This is not a tale about my dirty laundry; I’m writing a story, not a book.  My belief in the story of the Bible had deteriorated into a belief that two thousand years ago an unmarried teenager had gotten herself pregnant (no miracle there) and cooked up a story about how God did it and, to my utter astonishment, people believed it!  The crafty conniver in me, one of my Army nicknames being Weasel, did admire that scam just a bit. The Old Testament was simply a collection of Jewish fairy tales and life after death would be if my friends would remove my head after I overdosed on something and used my skull for a planter to grow a marijuana plant in.  My friends could then point to the weed growing out of my unused cranium and state “there’s Glenn, still getting his head.”

This was the condition that I was in when one day I decided to ride my bicycle away from most of the nearby habitation and smoke a joint in the open sun. I lived then in El Cajon, just east of San Diego, and nearby was a road which climbed the hills east of that city up to a town appropriately named Crest. It was a long and fairly steep hill and I rode my bike about a quarter of the way up when I decided that I had gone far enough. I walked my bike through the low, sparse chaparral and perched myself on a pile of large rocks under the warm sun. I could see a house several hundred feet down the hill and nothing else anywhere near me. Feeling safe I pulled out a book that I was reading, lit a joint, and settled in for what I expected to be a pleasant hour or two of relaxation.

The joint was long finished and the book engrossing when I heard my name called. That’s all it was:  Glenn!  I jumped a little and looked around to see who had found me in what I thought was an isolated location. There was nobody anywhere to be seen. I looked down at the house and saw nothing stirring but a dog trotting across the yard. I knew that that this voice could not have come from there because it was too far away, there was nobody in sight, and nobody there, including the dog, knew my name.  I tried to account for this experience by thinking “I’m just stoned,” and went back to my book. I was unsuccessful however. I had been stoned before; a lot more stoned a lot of times before, and I had never had any experience like this. Contrary to most Hollywood representations of drug-induced hallucinations I never believed that any of mine were real. I sat on that rock a short while longer but my uneasiness continued to grow until I stuck my book into my back pocket and walked my bike back to the road. I pedaled home and then proceeded to forget about the experience as quickly as possible.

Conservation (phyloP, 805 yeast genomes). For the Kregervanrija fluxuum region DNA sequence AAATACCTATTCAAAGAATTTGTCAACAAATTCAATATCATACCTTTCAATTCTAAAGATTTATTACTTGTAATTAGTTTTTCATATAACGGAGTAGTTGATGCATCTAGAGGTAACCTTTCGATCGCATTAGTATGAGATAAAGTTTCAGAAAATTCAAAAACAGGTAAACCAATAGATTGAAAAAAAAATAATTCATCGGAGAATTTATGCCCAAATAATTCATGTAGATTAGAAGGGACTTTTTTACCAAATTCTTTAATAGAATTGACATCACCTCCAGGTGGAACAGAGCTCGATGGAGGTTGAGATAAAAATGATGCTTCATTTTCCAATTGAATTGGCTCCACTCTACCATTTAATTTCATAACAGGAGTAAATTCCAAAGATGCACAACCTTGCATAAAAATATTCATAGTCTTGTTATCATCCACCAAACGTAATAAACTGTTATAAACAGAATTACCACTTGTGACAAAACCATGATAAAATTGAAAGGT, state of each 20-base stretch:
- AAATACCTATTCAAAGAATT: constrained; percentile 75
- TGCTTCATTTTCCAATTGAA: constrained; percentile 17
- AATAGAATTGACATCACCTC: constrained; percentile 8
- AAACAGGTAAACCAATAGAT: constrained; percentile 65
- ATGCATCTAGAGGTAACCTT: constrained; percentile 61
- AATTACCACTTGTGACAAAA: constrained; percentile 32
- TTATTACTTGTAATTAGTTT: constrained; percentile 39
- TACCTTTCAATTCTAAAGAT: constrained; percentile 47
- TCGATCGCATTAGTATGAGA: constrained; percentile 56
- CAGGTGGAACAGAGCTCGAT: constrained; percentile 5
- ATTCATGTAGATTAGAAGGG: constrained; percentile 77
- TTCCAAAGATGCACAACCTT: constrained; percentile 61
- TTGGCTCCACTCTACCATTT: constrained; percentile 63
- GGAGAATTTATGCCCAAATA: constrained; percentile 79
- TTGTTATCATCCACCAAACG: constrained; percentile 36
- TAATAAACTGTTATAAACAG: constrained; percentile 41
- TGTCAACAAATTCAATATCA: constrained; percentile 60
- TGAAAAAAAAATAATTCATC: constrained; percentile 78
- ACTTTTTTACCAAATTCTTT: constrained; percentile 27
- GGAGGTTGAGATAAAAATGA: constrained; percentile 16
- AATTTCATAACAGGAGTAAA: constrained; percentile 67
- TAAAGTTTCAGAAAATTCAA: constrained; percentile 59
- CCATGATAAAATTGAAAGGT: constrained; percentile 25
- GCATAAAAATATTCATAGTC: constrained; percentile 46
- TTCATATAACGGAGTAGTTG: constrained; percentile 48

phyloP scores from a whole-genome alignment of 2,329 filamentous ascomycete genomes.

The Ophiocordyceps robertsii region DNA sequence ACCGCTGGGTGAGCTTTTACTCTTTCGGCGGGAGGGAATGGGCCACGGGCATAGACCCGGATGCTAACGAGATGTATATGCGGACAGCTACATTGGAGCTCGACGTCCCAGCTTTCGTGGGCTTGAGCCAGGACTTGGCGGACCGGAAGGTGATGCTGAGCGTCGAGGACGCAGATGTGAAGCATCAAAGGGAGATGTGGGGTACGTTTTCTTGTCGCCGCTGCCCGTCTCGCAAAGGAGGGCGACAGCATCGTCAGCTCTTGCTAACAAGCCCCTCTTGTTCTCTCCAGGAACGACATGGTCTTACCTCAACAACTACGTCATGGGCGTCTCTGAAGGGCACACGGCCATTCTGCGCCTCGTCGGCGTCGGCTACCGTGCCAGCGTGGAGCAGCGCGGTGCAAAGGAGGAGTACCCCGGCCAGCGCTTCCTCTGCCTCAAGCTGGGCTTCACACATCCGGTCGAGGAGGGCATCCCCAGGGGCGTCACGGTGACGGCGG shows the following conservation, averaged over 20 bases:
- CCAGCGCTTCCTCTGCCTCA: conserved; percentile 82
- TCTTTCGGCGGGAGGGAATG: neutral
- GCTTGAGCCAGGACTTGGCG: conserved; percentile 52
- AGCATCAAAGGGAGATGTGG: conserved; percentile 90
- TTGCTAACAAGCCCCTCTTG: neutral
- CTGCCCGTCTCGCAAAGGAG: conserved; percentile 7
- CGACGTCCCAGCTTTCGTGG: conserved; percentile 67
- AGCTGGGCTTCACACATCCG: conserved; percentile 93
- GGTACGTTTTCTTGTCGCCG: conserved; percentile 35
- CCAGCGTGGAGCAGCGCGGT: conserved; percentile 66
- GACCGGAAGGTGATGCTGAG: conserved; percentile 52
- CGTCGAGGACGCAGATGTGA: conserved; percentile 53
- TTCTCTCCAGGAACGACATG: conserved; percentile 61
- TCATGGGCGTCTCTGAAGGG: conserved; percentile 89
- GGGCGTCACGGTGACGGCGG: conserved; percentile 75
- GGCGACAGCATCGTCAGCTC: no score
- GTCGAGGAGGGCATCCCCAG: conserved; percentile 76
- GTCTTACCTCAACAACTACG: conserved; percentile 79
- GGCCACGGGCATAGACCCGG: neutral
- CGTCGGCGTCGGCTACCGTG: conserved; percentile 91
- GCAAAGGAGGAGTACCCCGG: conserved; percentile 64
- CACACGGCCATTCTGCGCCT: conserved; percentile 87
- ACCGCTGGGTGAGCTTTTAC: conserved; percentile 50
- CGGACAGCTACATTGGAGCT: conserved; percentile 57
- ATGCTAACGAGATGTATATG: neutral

Thirteen years, two businesses, two marriages and two children later I found myself in a very small rental in Washington State. My family was still in San Diego, as I had graduated and taken my first job as a vascular technologist and had gone ahead to prepare a place where my family could join me. The last several years had been extremely difficult for me. My first marriage had dissolved painfully, and for most of my second I was struggling to provide, first by working in construction and then by working in a pathology lab while attending school full time. The stress was terrific and for a short while a doctor had me on mild antidepressants. I had long since quit using any sort of drugs, legal or illegal. I felt an urge to find peace in a non-chemical way and began to read everything I could get my hands on that might help me to make sense of life; everything except the Bible that is. Been there, done that. I read about Hinduism, Buddhism and Islam. I read Plato, Aristotle, and other guys whom I couldn’t make heads or tails of. I finally stumbled on Alan Watts and was drawn to the Tao, an ancient Chinese spirituality. I still could not fully buy into the Tao because of its airy-fairy (to me) nature, and so I graduated with a degree in vascular technology but no degree that could explain why it was worth it to stay alive.

During the two months between graduation and my first job the pressure inside my head continued to grow. Externally I continued to do the things that made daily life seem to work; get up, got to work, watch the kids while my wife went to work. But inside I could feel my stomach tied in knots and a tension in my neck and shoulders that wouldn’t release, no matter how much I tried to will myself into some kind of rest.